New Year, New Heights and the Projectile

I spent my new year celebration at our friend’s place with 2 other colleagues. It was started with a dinner at about 9:30 pm and we bought some bottles of wine in addition to the spirits we already brought. At about 10:30, a street party was setup in the vicinity and about 5 other families joined in a potluck. Marijo’s brother started the fireworks at about that time with David and Gerard (my colleagues) taking turns setting them off. I did not attempt to set them off because I did a lot those things way back as a child and still lucky enough to have my fingers intact.

This is a video of our 2012 New Year’s Celebration:

As Gerard was flying off skyrockets (or kwitis as they are called in my language) David asked me “How high do you think these things go up?”. That was a really good question which got me to thinking. I said “Let’s compute!” So I took my iphone and launched its built-in stopwatch. Gerard flew about 3 skyrockets and I took the time it takes for them to fly until they blow up in the air. The average was found to be 2.3 seconds.

Independent of Mass

Legend has it that Galileo Galilei performed an experiment at the Leaning Tower of Pisa. He dropped objects of different masses to see which of them falls first. Starting from the heaviest to the lightest object, what he found was that, in a vacuum, they reach the ground at the same length of time when dropped from the same height. Using this result, we can compute for the distance travelled by any object under the influence of gravity. At heights near the earth’s surface, the acceleration of objects in the presence of gravity alone is given by

$\displaystyle \frac{d^2h}{dt^2}= \frac{dv}{dt} = -g$

where $h$ is the vertical distance (height), $v$ is the velocity and $g$ is the acceleration due to gravity given by $g = 9.8 \text{m/s}^2$.

The equation above is a simple differential equation which we can solve for the velocity at any time $t$ by integrating both sides:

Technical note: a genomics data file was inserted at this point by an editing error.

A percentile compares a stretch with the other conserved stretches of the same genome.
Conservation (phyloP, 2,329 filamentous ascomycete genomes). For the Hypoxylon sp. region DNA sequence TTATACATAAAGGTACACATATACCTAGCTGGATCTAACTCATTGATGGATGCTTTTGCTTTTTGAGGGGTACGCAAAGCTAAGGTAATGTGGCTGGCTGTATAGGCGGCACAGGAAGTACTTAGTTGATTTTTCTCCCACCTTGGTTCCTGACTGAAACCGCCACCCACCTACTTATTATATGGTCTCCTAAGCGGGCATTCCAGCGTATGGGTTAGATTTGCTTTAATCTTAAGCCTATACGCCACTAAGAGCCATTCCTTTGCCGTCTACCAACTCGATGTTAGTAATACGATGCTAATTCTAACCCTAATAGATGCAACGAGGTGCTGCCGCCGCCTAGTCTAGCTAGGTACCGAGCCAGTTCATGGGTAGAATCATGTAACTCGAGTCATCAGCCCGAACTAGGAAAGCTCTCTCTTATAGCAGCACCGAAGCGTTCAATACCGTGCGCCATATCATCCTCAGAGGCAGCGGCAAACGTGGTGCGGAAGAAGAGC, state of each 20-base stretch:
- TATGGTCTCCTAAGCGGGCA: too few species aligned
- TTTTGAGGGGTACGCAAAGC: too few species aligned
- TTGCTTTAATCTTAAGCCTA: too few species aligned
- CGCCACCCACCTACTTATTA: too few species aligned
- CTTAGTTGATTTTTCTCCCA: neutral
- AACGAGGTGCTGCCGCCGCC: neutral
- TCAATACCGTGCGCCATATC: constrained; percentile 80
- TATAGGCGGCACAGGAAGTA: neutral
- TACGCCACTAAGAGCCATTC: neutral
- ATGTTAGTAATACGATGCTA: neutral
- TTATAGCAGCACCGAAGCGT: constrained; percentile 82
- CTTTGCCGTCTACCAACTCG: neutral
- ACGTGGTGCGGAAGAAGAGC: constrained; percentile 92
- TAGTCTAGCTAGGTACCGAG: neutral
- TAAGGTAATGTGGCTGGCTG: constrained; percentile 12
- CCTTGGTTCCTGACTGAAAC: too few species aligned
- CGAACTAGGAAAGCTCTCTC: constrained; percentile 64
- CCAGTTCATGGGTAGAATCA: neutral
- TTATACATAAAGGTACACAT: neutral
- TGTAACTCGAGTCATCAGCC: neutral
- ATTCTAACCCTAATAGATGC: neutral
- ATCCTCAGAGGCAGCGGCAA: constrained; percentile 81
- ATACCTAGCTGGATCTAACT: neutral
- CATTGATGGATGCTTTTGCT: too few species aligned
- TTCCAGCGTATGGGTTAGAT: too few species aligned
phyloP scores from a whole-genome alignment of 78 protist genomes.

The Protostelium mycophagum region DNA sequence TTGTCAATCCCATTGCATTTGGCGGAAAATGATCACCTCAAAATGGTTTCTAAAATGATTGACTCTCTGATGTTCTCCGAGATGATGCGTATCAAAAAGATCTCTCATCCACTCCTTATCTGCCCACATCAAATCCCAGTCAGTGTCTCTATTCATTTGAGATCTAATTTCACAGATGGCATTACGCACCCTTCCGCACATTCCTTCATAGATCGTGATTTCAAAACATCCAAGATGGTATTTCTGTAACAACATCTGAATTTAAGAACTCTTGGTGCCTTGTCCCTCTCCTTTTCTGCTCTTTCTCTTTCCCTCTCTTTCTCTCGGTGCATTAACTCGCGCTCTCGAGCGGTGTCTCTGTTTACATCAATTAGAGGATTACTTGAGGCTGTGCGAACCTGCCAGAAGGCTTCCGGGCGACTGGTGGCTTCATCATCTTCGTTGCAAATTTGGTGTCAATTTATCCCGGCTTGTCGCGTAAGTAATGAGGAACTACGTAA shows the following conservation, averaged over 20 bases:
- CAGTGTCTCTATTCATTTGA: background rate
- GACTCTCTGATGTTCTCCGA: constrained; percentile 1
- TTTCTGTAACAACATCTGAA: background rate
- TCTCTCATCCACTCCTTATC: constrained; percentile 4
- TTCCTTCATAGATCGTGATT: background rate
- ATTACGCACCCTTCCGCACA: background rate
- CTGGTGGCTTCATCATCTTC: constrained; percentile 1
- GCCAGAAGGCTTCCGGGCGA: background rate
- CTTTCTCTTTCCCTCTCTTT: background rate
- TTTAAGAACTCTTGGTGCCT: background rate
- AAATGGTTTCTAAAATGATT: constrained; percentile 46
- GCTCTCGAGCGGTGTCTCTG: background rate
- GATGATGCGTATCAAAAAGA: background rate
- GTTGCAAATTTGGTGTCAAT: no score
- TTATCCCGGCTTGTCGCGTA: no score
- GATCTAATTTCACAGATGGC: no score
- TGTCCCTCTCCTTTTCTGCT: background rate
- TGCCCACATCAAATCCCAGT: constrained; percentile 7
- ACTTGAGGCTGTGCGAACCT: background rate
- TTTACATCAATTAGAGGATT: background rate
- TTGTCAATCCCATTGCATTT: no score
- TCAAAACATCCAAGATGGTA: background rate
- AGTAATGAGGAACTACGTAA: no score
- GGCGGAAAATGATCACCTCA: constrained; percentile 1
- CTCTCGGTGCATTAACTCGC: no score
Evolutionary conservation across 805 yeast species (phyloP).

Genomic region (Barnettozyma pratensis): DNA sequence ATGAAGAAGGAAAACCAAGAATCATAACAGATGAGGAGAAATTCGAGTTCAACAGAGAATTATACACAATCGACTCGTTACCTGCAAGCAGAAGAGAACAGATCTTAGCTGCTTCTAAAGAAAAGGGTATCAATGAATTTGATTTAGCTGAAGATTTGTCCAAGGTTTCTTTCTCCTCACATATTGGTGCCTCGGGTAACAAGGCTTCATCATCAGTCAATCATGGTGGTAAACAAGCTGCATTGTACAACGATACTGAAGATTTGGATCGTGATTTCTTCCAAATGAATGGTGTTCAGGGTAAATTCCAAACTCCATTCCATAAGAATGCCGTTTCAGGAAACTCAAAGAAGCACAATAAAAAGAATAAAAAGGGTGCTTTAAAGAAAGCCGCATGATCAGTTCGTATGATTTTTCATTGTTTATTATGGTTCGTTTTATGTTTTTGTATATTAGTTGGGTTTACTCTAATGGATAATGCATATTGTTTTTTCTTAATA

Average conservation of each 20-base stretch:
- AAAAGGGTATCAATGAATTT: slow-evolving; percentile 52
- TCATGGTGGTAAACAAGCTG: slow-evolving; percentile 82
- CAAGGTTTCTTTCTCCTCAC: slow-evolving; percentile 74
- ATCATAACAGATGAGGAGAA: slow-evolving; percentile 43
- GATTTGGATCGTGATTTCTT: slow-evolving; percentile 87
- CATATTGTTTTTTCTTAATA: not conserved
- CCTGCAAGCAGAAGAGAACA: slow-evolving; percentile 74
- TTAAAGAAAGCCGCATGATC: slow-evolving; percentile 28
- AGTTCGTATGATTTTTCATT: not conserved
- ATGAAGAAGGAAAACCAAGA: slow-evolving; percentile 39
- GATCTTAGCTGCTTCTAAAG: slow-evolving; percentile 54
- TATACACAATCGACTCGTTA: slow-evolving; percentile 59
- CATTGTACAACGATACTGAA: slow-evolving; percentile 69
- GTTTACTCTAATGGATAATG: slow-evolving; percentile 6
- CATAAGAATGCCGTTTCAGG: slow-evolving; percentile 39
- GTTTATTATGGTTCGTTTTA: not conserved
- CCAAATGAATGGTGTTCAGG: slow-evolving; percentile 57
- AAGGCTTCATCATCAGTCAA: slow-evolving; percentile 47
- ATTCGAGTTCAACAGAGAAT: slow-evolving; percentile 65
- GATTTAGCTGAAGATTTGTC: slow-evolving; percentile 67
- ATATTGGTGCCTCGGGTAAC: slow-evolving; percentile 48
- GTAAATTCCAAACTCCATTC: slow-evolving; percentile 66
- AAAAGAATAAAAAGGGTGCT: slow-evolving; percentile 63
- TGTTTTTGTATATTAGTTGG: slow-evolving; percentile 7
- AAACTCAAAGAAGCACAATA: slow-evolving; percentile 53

$\displaystyle \int^{v}_{v_i} dv = \int^{t}_{t_i} -g dt$

which by the Fundamental Theorem of Calculus gives us

$\displaystyle v - v_i = -g(t - t_i)$
$\displaystyle v = -gt + v_i + t_i$

If we take initial time of the rocket launch to be zero, that is, $t_i=0$, we have

$\displaystyle v = \frac{dh}{dt}= -gt + v_i$

We don’t know the initial velocity $v_i$ of the rocket. However, at the maximum height attained by the rocket, the velocity is zero. Using this fact, we can solve for the initial velocity:

$\displaystyle 0 = -gt_{\text{max}} + v_i$
$\displaystyle v_i = gt_{\text{max}}$

where $t_{\text{max}}$ is the time the rocket reached maximum height.

At $t_{\text{max}}=2.3$ seconds, the initial velocity is therefore $v_i = 9.8 * 2.3 = 22.5$ m/s.

Maximum height

We can solve for the height as a function of time by integrating both sides of the velocity equation:

$\displaystyle \int^{h}_{h_i} dh = \int^{t}_{t_i} -gt dt + v_i dt$
$\displaystyle h - h_i = -\frac{gt^2}{2} + v_i t \big|^t_{t_i}$

Since the initial height is zero , that is , $h_i = 0$ and the initial time is zero $t_i = 0$, we have

$\displaystyle h = -\frac{gt^2}{2} + v_i t$

Since at t=2.3 seconds, the rocket reaches the maximum height, we have

$\displaystyle h_{\text{max}} = -\frac{9.8 \times (2.3)^2}{2} + 22.5 * 2.3 = 25.829 \text{ meters}$

Does this make sense? The average height of a building storey is about 3 meters. This is about 8 or 9 storeys high which I think makes sense.

It’s good that my new year not only started with a warm welcome from friends but it also appealed to my physics curiosity.

Thank you to Marijo Condes and family for letting us spend a memorable New Year’s Eve.